There's a problem with the other end of the plan too, killing Taliban commanders in the hope of breaking the insurgency into factions and forcing it into talks. Back to Jean MacKenzie's piece:

“There is not much hope for the moment that talks will yield positive results while the U.S. military is trying to bludgeon the mid-level and senior leadership of the Taliban,” said van Linschoten. “They are removing the people to talk to, fragmenting the insurgency more than it already is, and creating the space for a newer generation of people to move into leadership positions who are much less interested in political compromise.”

So what happens if the ploy doesn't work? The London Conference made it clear that Western leaders – especially those across the pond – expect reconciliation and negotiation to be the main fig leaf that allows an exit that preserves some "face". They've put some major money and a lot of political capital behind the idea – to the point where even Petraeus has said "this is how insurgencies end".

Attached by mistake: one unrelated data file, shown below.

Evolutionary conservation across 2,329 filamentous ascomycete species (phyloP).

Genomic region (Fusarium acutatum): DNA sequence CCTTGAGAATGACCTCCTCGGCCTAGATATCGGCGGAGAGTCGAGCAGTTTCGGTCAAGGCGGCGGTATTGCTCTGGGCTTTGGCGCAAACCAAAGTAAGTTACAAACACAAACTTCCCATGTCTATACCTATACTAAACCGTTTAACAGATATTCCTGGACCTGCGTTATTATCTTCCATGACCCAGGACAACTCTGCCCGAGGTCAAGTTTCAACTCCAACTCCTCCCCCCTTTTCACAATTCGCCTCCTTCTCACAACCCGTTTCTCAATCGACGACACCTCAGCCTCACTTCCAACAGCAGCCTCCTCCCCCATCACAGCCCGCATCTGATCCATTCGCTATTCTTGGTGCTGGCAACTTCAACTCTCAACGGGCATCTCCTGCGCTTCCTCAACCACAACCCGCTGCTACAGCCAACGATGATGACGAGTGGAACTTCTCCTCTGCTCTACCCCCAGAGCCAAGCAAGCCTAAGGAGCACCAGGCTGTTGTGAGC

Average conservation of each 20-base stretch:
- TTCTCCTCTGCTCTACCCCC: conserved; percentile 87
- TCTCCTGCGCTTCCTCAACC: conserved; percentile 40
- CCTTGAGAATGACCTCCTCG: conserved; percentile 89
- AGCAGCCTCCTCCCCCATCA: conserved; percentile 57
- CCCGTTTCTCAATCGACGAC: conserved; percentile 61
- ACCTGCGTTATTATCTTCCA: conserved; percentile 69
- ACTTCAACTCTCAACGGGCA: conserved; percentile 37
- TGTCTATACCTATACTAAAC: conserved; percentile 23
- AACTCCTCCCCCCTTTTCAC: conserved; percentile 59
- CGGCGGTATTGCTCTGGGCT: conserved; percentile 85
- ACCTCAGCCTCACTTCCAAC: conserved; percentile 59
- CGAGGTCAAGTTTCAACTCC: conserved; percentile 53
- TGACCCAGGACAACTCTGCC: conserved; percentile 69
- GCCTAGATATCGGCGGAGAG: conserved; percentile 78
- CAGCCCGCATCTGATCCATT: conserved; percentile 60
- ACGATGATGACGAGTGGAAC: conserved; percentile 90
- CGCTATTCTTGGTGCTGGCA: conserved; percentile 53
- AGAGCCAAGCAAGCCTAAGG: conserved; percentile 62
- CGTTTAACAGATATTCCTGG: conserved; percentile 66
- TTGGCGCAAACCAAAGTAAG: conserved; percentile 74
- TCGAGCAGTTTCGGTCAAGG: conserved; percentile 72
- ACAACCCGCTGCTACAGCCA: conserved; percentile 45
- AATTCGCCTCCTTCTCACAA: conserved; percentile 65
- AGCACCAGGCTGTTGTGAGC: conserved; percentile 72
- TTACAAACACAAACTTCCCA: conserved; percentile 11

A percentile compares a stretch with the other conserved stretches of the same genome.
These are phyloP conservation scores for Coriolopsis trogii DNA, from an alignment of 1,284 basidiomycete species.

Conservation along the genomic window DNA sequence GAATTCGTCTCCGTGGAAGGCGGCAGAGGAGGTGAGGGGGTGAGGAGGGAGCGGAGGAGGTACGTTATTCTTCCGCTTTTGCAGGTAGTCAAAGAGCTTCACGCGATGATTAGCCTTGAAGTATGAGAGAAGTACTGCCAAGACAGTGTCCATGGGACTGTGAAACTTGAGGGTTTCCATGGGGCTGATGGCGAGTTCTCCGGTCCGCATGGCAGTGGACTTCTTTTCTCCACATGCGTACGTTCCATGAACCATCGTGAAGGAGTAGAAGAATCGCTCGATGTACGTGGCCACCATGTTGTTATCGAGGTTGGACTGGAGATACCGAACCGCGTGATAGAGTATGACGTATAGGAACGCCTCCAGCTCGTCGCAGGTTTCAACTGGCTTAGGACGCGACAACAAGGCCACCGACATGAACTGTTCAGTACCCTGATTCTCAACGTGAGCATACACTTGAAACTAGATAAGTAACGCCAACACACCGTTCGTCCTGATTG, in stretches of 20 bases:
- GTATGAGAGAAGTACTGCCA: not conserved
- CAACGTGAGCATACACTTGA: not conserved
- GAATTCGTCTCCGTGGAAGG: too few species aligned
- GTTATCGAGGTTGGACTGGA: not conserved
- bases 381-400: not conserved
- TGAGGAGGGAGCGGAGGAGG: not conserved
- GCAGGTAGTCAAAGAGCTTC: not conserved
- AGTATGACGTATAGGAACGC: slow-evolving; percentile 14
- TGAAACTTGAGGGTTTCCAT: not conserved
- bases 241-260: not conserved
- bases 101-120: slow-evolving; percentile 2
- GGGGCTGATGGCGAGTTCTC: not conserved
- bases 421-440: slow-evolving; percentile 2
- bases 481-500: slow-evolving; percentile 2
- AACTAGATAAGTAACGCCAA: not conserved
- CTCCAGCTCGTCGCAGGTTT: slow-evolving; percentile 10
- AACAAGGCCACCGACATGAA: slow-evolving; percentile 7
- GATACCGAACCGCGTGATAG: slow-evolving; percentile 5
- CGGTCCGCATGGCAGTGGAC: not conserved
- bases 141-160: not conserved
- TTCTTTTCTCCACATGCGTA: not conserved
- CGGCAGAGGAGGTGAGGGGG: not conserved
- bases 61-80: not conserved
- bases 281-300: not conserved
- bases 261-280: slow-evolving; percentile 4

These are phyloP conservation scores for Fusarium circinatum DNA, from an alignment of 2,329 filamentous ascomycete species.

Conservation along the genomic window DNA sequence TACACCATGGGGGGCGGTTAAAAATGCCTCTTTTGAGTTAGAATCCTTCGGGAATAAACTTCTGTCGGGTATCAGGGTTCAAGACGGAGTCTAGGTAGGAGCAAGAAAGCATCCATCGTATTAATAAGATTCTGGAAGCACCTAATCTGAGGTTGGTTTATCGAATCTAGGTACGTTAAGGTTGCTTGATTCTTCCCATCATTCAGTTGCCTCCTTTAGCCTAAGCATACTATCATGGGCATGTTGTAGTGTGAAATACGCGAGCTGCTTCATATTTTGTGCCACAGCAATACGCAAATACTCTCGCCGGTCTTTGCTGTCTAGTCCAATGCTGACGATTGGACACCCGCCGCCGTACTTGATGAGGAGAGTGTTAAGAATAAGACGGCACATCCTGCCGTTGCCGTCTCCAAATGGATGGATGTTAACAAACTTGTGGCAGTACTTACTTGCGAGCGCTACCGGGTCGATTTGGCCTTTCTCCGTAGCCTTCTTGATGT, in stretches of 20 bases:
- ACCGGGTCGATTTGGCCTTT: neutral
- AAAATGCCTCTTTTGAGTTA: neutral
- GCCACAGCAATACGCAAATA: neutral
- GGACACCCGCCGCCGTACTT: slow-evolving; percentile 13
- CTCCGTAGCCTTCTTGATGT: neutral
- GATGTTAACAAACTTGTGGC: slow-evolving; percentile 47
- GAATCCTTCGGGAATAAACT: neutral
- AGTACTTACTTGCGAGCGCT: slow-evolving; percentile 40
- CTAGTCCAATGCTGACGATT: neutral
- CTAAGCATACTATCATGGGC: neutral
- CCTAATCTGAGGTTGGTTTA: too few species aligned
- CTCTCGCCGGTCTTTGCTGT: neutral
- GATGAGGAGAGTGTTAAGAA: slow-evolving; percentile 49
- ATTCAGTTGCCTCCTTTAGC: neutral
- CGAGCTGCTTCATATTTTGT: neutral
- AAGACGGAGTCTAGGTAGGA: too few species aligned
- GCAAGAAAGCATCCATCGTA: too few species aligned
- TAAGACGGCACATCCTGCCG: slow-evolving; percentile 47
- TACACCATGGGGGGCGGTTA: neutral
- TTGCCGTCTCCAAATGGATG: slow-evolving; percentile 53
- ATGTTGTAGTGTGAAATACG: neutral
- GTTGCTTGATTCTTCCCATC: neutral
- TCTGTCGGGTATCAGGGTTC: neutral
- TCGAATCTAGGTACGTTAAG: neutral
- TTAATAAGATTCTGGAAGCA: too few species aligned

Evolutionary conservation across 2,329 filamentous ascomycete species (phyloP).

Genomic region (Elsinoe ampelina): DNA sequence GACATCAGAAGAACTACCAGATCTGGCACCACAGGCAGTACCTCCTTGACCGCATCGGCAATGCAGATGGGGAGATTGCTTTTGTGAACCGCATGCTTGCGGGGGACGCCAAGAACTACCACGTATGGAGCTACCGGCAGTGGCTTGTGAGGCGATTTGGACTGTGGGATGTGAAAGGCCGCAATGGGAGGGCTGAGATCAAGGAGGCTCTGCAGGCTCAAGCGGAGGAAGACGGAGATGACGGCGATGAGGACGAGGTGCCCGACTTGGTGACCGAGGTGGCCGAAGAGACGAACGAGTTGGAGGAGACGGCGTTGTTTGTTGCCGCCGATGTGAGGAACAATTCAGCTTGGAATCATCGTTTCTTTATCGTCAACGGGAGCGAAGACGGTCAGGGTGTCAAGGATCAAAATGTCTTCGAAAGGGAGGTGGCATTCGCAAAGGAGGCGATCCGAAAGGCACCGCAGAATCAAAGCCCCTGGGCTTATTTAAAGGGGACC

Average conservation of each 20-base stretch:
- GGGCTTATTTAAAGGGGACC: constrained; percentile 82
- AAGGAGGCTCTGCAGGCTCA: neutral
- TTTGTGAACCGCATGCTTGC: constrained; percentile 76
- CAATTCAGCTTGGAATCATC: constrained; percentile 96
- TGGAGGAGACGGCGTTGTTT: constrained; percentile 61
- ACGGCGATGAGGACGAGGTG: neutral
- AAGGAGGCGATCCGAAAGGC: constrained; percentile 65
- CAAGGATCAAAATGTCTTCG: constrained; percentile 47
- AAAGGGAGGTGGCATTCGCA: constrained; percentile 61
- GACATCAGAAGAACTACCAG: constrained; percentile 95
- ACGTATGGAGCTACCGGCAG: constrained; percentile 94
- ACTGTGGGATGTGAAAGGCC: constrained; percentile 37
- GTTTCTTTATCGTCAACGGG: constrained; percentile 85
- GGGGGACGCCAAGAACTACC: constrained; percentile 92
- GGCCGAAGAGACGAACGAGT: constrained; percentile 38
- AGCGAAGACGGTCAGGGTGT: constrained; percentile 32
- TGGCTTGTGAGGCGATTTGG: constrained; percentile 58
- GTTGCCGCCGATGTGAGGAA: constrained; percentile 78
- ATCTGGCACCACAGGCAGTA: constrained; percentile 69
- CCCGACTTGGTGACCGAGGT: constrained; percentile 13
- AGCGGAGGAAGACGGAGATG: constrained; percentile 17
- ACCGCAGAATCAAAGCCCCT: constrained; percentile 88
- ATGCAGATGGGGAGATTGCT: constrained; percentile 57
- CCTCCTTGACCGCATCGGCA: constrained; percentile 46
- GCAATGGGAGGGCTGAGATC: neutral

The longer this psyops goes on, promising talks and hinting of breakthroughs, the more it will undermine the alternative narrative that the Taliban have to be pounded into submission by military force first before they will come to the negotiating table. If by July 2011 no senior Taliban have "cracked", then those who have authorized and perpetrated this psyops ploy – basically lying in the hope of making the lie true – are going to be in some deep caca, career-wise. Even the Teflon General might not be able to sidestep the splatter. As for Karzai…